Should all Employers have a Garden Leave Clause?

empolyee on garden leave

by Nóra Cashe, Litigation Manager at Peninsula Ireland

Garden leave refers to a situation where an employee hands in their notice and as their employer, you require them to stay away from the workplace and to stop completing their work from any location prior to the formal termination of employment.

Many employers ask us if garden leave is something they need to consider for their employment contracts.

There’s a range of HR and employment law issues to consider before deciding if your business should have a right to put employees on garden leave.

What’s the purpose of Garden Leave?

Garden leave is typically used by employers when a current employee secures a job with a competitor.

The aim of garden leave is to create a gap between the employee’s existing role and the new role with the competitor.

The old employer may have concerns that the departing employee will use confidential business information, future strategy or business contacts in their new role with the competitor.

Are employees paid during Garden Leave?

This will depend on what the employment contract says but in general, the employee continues to receive their salary during a period of garden leave.

In return, the employee must comply with their obligations under the contract of employment (save for turning up for work and completing their duties of course!) as well as the implied duty of trust and confidence until the period of garden leave expires.

Does my business need a right to put staff on Garden Leave?

There is no clear answer to this question. It really depends on the seniority and expertise of the staff you employ.

If you operate in a highly competitive industry and there is a risk that employees may defect to one of your competitors, a garden leave clause will provide you with some protection against the risk of losing business contacts and confidential business information.

If there is a risk that employees could leave to set up their own business, a garden leave clause could also help reduce the risk of losing customers or vital business information that could be used in a new business set up in competition with your operation.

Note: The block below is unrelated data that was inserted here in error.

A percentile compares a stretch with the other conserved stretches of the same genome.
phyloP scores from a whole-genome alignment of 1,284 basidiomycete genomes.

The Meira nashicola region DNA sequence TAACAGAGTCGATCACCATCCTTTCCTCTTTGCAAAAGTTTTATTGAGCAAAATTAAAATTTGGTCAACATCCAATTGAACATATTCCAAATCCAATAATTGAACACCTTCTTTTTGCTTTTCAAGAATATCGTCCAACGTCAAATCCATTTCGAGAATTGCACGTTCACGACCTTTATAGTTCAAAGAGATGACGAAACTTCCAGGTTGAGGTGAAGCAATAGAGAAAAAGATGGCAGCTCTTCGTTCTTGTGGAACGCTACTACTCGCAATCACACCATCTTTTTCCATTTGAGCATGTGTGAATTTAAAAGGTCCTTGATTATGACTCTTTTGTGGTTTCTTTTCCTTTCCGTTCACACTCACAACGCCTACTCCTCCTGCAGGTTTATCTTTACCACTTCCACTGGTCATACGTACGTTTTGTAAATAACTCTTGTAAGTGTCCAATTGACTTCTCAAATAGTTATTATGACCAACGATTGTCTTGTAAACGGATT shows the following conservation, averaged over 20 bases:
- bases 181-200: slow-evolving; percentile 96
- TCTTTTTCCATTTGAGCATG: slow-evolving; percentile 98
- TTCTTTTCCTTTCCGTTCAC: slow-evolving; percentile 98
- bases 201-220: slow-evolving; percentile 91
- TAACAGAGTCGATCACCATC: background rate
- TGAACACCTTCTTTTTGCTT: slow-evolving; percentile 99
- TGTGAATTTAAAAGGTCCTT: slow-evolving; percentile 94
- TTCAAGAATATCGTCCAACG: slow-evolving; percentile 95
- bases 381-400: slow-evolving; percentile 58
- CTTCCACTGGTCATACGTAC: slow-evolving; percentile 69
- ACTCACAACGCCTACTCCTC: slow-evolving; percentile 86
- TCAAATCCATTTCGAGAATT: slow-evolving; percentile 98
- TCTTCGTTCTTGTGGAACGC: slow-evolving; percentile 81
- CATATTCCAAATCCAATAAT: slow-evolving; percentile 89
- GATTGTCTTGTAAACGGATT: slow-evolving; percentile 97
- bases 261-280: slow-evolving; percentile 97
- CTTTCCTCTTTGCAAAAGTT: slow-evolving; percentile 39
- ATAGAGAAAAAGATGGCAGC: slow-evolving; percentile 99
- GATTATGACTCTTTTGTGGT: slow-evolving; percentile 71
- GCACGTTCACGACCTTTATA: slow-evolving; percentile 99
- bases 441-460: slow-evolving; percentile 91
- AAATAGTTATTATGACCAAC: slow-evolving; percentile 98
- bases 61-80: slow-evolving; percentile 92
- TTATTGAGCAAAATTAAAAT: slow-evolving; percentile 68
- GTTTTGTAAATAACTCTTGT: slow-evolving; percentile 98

Essentially, garden leave is used by businesses that are worried about employees poaching business should they leave either amicably or on bad terms.

How will a period of Garden Leave protect my business?

The key protection afforded by garden leave is that it minimises the chances of employees using your most up-to-date confidential business information against you.

In addition, the gap or buffer zone that garden leave creates means that you have a better opportunity to manage any concerns key clients have about the employee’s departure. You can use this time to reassure key clients that it is business as usual and afford the departing employee’s successor a good chance to build a good working relationship with your top customers.

What is the employee’s legal status while they are on Garden Leave?

The employee remains an employee during the period of garden leave. They must observe the terms of the garden leave clause however by staying away from the workplace and stopping all their work activities.

So employee rights and benefits continue to accrue during Garden Leave?

Yes, the employee remains employed and annual leave, salary and other benefits should all continue to be paid during the period of garden leave.

What if I have no Garden Leave clause in my contract? Can I still put the employee on Garden leave?

If you have employees that could go into business against you or join one of your competitors, it’s best to reserve the right to put such employees on garden leave in your employment contracts.

In the absence of a contractual right to put employees on garden leave, you would need to reach an agreement with the departing employee on how they should work out their notice period.

Losing staff is one thing but losing business is another.

Garden Leave is an effective tool in protecting your business against the risk of losing business to former employees.

About the author

Nóra Cashe qualified as a Barrister in 2008 practising in the area of Criminal law for some years, before joining the Peninsula team in 2014. During her time at the Bar, Nóra also volunteered with the Free Legal Aid Centres and was a member of the Irish Criminal Bar Association.

Nóra is the Litigation and Compliance Manager at Peninsula, leading a team of experienced Litigation Consultants in both ROI and NI. Nóra also represents Peninsula clients at Adjudication hearings, Conciliation and Mediation meetings before both the Workplace Relations Commission and the Labour Court.

Nóra has extensive experience in the area of Employment Law and HR Policies and procedures, authoring many articles for Peninsula and providing training to other departments within the Group.